It’s that passionate energy, combined with a love for characters, that helps make this series so memorable. Issue #4, illustrated grandly by John Ridgway, takes our troupe of characters out of London to a small town in Southwestern England where we meet Mandy’s dad and (of course) find evil afoot. There’s some delightful business with a painting and a Pan-like creature and an imperiling devil that pulls the storyline along at a frenetic pace while keeping an emphasis on character. Ridgway’s art gives the book a different feel from Blevins, appropriate for scenes set in a different locale, and his depiction of setting is especially powerful. There’s a wonderfully-drawn scene in a tavern that looks like every British bar you’ve seen, and the town and its surrounding lake are vividly portrayed.
Issues #5 and #6 play a bit with British colonialism. In #5 there are some hilarious scenes that play strongly against the African warrior stereotype and are as funny now as they were 30 years ago. The satire of the British adventurer in issue #5 is a delight too – in his megalomaniacal short-sightedness, he seems to sum up all that is both great and regrettable about the British Empire. In issue #6, the team travels to Africa in order to track down another spaceship from Boswell’s race that crash-landed on Earth. Again the story is a wonderful mockery of Victorian morals and attitudes, with the arrogant and oblivious men proving to be their own worst foils and our alien hero finding a tragic ending to his story.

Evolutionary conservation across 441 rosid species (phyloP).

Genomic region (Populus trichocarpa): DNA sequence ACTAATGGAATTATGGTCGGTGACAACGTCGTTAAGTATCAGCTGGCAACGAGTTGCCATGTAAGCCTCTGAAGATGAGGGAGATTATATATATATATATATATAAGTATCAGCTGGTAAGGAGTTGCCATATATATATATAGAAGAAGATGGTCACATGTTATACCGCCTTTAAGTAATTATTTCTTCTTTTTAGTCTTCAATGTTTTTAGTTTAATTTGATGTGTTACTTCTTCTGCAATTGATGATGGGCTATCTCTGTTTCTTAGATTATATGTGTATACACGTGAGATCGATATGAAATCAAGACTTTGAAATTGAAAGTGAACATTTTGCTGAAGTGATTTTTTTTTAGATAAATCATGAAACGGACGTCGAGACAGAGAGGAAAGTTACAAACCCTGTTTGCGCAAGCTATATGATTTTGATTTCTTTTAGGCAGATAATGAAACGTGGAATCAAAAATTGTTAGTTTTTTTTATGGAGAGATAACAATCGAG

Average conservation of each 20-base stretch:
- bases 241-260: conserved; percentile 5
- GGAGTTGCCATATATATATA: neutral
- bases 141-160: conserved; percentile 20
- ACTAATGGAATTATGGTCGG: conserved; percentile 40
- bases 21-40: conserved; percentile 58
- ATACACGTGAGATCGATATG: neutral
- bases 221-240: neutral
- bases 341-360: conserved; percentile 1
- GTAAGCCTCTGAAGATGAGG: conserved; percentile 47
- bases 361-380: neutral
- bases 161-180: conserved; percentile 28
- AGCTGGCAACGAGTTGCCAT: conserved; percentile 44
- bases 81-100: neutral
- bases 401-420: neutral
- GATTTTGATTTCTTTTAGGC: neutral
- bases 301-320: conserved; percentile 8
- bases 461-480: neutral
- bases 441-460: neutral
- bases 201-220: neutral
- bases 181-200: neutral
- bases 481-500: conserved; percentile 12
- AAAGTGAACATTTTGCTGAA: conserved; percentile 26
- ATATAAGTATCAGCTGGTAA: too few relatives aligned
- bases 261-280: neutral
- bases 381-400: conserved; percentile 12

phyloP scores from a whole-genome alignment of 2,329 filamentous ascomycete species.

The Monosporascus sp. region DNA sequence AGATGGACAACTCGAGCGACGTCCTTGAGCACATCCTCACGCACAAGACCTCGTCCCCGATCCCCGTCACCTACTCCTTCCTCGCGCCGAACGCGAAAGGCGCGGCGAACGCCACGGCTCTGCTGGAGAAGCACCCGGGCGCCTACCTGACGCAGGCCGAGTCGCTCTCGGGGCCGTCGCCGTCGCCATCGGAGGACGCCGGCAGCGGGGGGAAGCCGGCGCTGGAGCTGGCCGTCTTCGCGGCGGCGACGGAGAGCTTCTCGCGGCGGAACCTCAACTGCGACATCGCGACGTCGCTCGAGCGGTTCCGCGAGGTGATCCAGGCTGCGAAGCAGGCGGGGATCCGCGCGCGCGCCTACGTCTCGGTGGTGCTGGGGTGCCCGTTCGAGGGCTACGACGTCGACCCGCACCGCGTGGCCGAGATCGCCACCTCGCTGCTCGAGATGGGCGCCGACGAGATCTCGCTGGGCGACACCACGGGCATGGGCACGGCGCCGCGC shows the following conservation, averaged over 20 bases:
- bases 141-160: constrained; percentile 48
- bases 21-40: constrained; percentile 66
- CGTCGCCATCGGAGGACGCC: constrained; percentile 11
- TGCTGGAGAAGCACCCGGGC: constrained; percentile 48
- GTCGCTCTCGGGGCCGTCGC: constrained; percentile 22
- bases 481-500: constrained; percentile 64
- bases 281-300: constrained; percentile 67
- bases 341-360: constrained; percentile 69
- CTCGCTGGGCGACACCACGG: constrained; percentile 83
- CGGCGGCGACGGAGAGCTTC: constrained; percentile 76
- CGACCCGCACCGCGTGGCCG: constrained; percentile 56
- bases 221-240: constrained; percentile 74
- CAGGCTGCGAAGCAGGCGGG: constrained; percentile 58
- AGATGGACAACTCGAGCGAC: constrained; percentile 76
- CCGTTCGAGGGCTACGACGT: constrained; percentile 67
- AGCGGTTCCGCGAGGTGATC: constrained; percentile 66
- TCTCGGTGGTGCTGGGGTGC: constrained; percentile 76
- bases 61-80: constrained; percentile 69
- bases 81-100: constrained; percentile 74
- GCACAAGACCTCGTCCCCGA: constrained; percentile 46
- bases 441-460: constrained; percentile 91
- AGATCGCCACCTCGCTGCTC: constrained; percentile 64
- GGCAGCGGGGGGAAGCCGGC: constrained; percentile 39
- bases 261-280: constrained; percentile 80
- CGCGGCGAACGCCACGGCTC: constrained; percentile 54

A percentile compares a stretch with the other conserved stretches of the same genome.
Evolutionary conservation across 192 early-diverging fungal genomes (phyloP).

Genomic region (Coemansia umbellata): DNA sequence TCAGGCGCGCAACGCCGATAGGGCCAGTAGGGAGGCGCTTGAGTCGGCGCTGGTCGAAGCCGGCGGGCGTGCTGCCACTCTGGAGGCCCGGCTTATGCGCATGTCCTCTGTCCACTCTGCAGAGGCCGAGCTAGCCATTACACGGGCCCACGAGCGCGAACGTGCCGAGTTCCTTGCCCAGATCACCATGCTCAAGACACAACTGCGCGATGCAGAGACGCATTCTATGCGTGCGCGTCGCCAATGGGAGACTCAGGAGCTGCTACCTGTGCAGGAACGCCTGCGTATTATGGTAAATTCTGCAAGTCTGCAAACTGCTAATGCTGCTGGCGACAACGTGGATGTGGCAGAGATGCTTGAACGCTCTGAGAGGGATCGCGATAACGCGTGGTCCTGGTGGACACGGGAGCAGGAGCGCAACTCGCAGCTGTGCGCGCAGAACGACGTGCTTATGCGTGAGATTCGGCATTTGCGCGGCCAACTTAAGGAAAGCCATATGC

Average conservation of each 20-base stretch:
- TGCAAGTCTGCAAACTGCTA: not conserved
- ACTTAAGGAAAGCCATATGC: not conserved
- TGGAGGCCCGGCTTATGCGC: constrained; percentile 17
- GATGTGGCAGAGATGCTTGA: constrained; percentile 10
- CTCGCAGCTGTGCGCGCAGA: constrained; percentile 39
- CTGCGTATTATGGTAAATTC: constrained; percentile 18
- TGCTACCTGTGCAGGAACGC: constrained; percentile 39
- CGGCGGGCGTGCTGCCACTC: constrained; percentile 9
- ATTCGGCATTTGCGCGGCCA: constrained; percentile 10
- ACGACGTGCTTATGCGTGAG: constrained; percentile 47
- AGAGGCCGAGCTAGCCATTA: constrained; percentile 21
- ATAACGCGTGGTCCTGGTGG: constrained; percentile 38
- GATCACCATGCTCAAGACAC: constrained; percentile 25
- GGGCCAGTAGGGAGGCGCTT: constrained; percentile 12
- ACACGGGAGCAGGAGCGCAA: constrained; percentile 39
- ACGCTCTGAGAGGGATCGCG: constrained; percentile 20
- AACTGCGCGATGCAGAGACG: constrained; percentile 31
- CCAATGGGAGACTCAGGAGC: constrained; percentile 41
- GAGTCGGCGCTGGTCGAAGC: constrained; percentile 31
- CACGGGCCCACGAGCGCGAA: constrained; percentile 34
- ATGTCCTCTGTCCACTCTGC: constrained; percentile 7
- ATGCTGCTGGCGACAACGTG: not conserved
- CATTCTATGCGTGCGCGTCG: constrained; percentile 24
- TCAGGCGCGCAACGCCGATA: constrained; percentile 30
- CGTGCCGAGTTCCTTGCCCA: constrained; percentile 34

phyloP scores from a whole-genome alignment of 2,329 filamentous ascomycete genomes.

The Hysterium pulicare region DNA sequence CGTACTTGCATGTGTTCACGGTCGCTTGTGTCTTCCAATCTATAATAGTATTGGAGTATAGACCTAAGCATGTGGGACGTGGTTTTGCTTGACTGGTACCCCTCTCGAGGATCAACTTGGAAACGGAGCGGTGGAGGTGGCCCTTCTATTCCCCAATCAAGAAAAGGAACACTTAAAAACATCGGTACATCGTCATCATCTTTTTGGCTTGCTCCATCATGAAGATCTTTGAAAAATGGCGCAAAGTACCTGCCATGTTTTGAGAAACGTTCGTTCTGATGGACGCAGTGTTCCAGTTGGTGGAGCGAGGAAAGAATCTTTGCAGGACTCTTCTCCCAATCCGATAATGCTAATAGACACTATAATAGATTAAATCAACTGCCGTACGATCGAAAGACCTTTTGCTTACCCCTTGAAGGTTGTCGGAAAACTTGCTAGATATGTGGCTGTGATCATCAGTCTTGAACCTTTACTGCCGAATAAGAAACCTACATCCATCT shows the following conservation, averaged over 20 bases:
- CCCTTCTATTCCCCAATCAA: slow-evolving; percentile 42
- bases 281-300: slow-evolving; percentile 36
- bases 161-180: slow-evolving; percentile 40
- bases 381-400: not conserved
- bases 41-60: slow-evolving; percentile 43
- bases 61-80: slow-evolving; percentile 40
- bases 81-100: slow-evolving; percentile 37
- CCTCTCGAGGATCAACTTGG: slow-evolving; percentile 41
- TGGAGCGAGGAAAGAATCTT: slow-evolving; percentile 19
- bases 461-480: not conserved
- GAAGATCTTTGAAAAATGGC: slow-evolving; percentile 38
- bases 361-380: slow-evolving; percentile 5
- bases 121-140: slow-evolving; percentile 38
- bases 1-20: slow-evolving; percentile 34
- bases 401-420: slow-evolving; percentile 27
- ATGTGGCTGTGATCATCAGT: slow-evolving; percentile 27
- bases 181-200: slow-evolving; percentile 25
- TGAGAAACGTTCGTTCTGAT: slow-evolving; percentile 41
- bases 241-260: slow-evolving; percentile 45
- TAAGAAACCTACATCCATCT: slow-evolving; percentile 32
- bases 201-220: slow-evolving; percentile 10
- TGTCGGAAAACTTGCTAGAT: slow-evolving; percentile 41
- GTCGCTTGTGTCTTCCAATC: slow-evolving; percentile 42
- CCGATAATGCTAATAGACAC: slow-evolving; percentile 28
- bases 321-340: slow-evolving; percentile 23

In a perfect world, we would have had another “season” of The Bozz Chronicles. This comic reminded me of classic Doctor Who at its best – light, clever adventure, with scene-chewing villains and heroes that we come to know and love. In his introduction, Michelinie reveals that Bozz was “one of only two Epic titles that was consistently making money – money understandably being a publisher’s major criterion for success. But because of unfortunate ‘creative differences’ (though not with [editor] Archie [Goodwin] or Bret), I decided not to renew the series for a second year, and my all-time favorite work remained unavailable for several decades.” It’s now one of my favorite works of Michelinie’s career, too.